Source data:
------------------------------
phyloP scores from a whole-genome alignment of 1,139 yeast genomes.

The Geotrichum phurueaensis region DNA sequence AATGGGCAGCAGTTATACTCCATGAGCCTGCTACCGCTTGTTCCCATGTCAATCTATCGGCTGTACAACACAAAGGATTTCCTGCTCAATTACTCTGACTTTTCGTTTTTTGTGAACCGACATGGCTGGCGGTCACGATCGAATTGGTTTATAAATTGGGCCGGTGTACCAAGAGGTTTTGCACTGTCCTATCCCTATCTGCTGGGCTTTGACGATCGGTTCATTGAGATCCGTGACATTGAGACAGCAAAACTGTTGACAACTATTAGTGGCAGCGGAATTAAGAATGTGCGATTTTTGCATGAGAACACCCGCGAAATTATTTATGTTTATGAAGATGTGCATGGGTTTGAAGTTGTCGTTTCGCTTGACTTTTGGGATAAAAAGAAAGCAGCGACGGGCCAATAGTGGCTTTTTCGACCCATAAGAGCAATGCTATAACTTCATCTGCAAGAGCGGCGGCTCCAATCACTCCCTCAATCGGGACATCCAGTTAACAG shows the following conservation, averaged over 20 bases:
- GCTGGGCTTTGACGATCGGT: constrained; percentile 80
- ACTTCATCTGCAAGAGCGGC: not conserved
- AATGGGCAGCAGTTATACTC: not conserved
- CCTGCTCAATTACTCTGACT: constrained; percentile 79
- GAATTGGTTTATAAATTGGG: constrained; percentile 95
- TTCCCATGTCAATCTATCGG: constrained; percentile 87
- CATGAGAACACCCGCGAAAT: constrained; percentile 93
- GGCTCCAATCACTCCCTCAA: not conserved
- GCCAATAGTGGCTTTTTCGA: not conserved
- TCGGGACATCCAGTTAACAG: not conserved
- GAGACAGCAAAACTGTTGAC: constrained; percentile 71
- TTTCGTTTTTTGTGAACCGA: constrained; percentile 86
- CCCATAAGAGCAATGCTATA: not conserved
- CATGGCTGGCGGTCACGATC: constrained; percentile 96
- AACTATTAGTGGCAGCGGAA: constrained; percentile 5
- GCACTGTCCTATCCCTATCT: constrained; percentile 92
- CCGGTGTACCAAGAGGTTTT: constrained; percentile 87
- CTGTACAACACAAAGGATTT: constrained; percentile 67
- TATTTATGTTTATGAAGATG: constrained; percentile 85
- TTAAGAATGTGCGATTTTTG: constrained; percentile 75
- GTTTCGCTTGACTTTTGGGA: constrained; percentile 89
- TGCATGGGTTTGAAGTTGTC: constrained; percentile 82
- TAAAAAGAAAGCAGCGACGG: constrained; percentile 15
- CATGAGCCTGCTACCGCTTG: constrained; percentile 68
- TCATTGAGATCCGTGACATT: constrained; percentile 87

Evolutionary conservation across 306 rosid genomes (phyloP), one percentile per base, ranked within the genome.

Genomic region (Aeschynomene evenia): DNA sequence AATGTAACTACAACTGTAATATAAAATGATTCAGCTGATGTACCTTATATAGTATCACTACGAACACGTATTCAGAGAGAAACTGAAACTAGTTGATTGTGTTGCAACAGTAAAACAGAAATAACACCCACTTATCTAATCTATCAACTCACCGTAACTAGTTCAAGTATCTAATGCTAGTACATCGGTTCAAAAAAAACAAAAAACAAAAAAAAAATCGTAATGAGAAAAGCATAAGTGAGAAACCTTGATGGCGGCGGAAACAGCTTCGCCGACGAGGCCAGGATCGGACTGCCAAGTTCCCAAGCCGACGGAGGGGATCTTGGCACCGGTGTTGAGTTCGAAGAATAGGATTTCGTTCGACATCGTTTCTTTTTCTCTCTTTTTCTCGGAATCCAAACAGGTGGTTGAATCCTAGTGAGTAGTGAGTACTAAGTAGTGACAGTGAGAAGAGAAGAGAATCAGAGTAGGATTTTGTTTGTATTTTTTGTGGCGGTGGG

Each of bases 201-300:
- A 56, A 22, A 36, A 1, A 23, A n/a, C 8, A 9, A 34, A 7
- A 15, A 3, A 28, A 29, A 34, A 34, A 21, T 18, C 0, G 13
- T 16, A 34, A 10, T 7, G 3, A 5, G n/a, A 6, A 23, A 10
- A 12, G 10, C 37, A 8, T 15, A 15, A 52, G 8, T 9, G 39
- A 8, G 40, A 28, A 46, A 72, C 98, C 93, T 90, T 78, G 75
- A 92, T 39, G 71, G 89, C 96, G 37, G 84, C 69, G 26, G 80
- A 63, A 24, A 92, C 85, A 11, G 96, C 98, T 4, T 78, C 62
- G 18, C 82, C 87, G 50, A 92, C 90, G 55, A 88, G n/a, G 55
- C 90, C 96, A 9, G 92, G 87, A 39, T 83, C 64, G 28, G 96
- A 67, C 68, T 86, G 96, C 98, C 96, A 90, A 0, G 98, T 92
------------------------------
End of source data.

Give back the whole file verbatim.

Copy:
phyloP scores from a whole-genome alignment of 1,139 yeast genomes.

The Geotrichum phurueaensis region DNA sequence AATGGGCAGCAGTTATACTCCATGAGCCTGCTACCGCTTGTTCCCATGTCAATCTATCGGCTGTACAACACAAAGGATTTCCTGCTCAATTACTCTGACTTTTCGTTTTTTGTGAACCGACATGGCTGGCGGTCACGATCGAATTGGTTTATAAATTGGGCCGGTGTACCAAGAGGTTTTGCACTGTCCTATCCCTATCTGCTGGGCTTTGACGATCGGTTCATTGAGATCCGTGACATTGAGACAGCAAAACTGTTGACAACTATTAGTGGCAGCGGAATTAAGAATGTGCGATTTTTGCATGAGAACACCCGCGAAATTATTTATGTTTATGAAGATGTGCATGGGTTTGAAGTTGTCGTTTCGCTTGACTTTTGGGATAAAAAGAAAGCAGCGACGGGCCAATAGTGGCTTTTTCGACCCATAAGAGCAATGCTATAACTTCATCTGCAAGAGCGGCGGCTCCAATCACTCCCTCAATCGGGACATCCAGTTAACAG shows the following conservation, averaged over 20 bases:
- GCTGGGCTTTGACGATCGGT: constrained; percentile 80
- ACTTCATCTGCAAGAGCGGC: not conserved
- AATGGGCAGCAGTTATACTC: not conserved
- CCTGCTCAATTACTCTGACT: constrained; percentile 79
- GAATTGGTTTATAAATTGGG: constrained; percentile 95
- TTCCCATGTCAATCTATCGG: constrained; percentile 87
- CATGAGAACACCCGCGAAAT: constrained; percentile 93
- GGCTCCAATCACTCCCTCAA: not conserved
- GCCAATAGTGGCTTTTTCGA: not conserved
- TCGGGACATCCAGTTAACAG: not conserved
- GAGACAGCAAAACTGTTGAC: constrained; percentile 71
- TTTCGTTTTTTGTGAACCGA: constrained; percentile 86
- CCCATAAGAGCAATGCTATA: not conserved
- CATGGCTGGCGGTCACGATC: constrained; percentile 96
- AACTATTAGTGGCAGCGGAA: constrained; percentile 5
- GCACTGTCCTATCCCTATCT: constrained; percentile 92
- CCGGTGTACCAAGAGGTTTT: constrained; percentile 87
- CTGTACAACACAAAGGATTT: constrained; percentile 67
- TATTTATGTTTATGAAGATG: constrained; percentile 85
- TTAAGAATGTGCGATTTTTG: constrained; percentile 75
- GTTTCGCTTGACTTTTGGGA: constrained; percentile 89
- TGCATGGGTTTGAAGTTGTC: constrained; percentile 82
- TAAAAAGAAAGCAGCGACGG: constrained; percentile 15
- CATGAGCCTGCTACCGCTTG: constrained; percentile 68
- TCATTGAGATCCGTGACATT: constrained; percentile 87

Evolutionary conservation across 306 rosid genomes (phyloP), one percentile per base, ranked within the genome.

Genomic region (Aeschynomene evenia): DNA sequence AATGTAACTACAACTGTAATATAAAATGATTCAGCTGATGTACCTTATATAGTATCACTACGAACACGTATTCAGAGAGAAACTGAAACTAGTTGATTGTGTTGCAACAGTAAAACAGAAATAACACCCACTTATCTAATCTATCAACTCACCGTAACTAGTTCAAGTATCTAATGCTAGTACATCGGTTCAAAAAAAACAAAAAACAAAAAAAAAATCGTAATGAGAAAAGCATAAGTGAGAAACCTTGATGGCGGCGGAAACAGCTTCGCCGACGAGGCCAGGATCGGACTGCCAAGTTCCCAAGCCGACGGAGGGGATCTTGGCACCGGTGTTGAGTTCGAAGAATAGGATTTCGTTCGACATCGTTTCTTTTTCTCTCTTTTTCTCGGAATCCAAACAGGTGGTTGAATCCTAGTGAGTAGTGAGTACTAAGTAGTGACAGTGAGAAGAGAAGAGAATCAGAGTAGGATTTTGTTTGTATTTTTTGTGGCGGTGGG

Each of bases 201-300:
- A 56, A 22, A 36, A 1, A 23, A n/a, C 8, A 9, A 34, A 7
- A 15, A 3, A 28, A 29, A 34, A 34, A 21, T 18, C 0, G 13
- T 16, A 34, A 10, T 7, G 3, A 5, G n/a, A 6, A 23, A 10
- A 12, G 10, C 37, A 8, T 15, A 15, A 52, G 8, T 9, G 39
- A 8, G 40, A 28, A 46, A 72, C 98, C 93, T 90, T 78, G 75
- A 92, T 39, G 71, G 89, C 96, G 37, G 84, C 69, G 26, G 80
- A 63, A 24, A 92, C 85, A 11, G 96, C 98, T 4, T 78, C 62
- G 18, C 82, C 87, G 50, A 92, C 90, G 55, A 88, G n/a, G 55
- C 90, C 96, A 9, G 92, G 87, A 39, T 83, C 64, G 28, G 96
- A 67, C 68, T 86, G 96, C 98, C 96, A 90, A 0, G 98, T 92